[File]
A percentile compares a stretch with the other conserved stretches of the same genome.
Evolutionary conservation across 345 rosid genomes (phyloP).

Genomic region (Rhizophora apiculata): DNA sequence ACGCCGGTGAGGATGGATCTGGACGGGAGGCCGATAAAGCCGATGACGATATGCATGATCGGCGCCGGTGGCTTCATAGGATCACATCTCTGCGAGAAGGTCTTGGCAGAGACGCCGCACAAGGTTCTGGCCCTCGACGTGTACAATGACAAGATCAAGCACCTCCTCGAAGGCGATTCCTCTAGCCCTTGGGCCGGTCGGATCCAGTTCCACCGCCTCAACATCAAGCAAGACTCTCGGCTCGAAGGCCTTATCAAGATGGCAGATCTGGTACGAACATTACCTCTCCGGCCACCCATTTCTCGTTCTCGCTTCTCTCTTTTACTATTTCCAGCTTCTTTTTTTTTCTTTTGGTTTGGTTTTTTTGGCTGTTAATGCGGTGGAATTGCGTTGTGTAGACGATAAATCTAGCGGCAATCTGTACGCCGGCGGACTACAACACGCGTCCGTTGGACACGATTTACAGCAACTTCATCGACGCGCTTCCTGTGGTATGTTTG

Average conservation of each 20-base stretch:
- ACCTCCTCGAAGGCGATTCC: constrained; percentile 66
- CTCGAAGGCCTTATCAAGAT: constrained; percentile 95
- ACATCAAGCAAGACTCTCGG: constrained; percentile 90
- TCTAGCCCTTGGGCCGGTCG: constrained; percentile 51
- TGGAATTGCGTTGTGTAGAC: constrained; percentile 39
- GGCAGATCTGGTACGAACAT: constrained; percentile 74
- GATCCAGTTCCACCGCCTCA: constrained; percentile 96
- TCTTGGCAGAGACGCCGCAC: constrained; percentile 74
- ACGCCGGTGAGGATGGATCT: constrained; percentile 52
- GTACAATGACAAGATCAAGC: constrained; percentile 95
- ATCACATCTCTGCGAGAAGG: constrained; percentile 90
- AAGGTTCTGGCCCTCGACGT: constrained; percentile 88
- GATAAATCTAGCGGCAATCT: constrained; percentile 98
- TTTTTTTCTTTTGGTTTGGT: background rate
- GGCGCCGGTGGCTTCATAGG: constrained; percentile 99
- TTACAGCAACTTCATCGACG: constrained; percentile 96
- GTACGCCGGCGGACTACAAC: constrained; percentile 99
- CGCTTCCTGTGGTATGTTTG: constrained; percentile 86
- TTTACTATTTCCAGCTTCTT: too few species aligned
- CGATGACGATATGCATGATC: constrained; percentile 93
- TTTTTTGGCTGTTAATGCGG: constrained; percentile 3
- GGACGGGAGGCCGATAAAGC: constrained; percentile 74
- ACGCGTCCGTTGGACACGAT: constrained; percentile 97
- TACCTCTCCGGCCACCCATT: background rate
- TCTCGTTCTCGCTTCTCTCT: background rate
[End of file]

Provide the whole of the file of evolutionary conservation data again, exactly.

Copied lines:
A percentile compares a stretch with the other conserved stretches of the same genome.
Evolutionary conservation across 345 rosid genomes (phyloP).

Genomic region (Rhizophora apiculata): DNA sequence ACGCCGGTGAGGATGGATCTGGACGGGAGGCCGATAAAGCCGATGACGATATGCATGATCGGCGCCGGTGGCTTCATAGGATCACATCTCTGCGAGAAGGTCTTGGCAGAGACGCCGCACAAGGTTCTGGCCCTCGACGTGTACAATGACAAGATCAAGCACCTCCTCGAAGGCGATTCCTCTAGCCCTTGGGCCGGTCGGATCCAGTTCCACCGCCTCAACATCAAGCAAGACTCTCGGCTCGAAGGCCTTATCAAGATGGCAGATCTGGTACGAACATTACCTCTCCGGCCACCCATTTCTCGTTCTCGCTTCTCTCTTTTACTATTTCCAGCTTCTTTTTTTTTCTTTTGGTTTGGTTTTTTTGGCTGTTAATGCGGTGGAATTGCGTTGTGTAGACGATAAATCTAGCGGCAATCTGTACGCCGGCGGACTACAACACGCGTCCGTTGGACACGATTTACAGCAACTTCATCGACGCGCTTCCTGTGGTATGTTTG

Average conservation of each 20-base stretch:
- ACCTCCTCGAAGGCGATTCC: constrained; percentile 66
- CTCGAAGGCCTTATCAAGAT: constrained; percentile 95
- ACATCAAGCAAGACTCTCGG: constrained; percentile 90
- TCTAGCCCTTGGGCCGGTCG: constrained; percentile 51
- TGGAATTGCGTTGTGTAGAC: constrained; percentile 39
- GGCAGATCTGGTACGAACAT: constrained; percentile 74
- GATCCAGTTCCACCGCCTCA: constrained; percentile 96
- TCTTGGCAGAGACGCCGCAC: constrained; percentile 74
- ACGCCGGTGAGGATGGATCT: constrained; percentile 52
- GTACAATGACAAGATCAAGC: constrained; percentile 95
- ATCACATCTCTGCGAGAAGG: constrained; percentile 90
- AAGGTTCTGGCCCTCGACGT: constrained; percentile 88
- GATAAATCTAGCGGCAATCT: constrained; percentile 98
- TTTTTTTCTTTTGGTTTGGT: background rate
- GGCGCCGGTGGCTTCATAGG: constrained; percentile 99
- TTACAGCAACTTCATCGACG: constrained; percentile 96
- GTACGCCGGCGGACTACAAC: constrained; percentile 99
- CGCTTCCTGTGGTATGTTTG: constrained; percentile 86
- TTTACTATTTCCAGCTTCTT: too few species aligned
- CGATGACGATATGCATGATC: constrained; percentile 93
- TTTTTTGGCTGTTAATGCGG: constrained; percentile 3
- GGACGGGAGGCCGATAAAGC: constrained; percentile 74
- ACGCGTCCGTTGGACACGAT: constrained; percentile 97
- TACCTCTCCGGCCACCCATT: background rate
- TCTCGTTCTCGCTTCTCTCT: background rate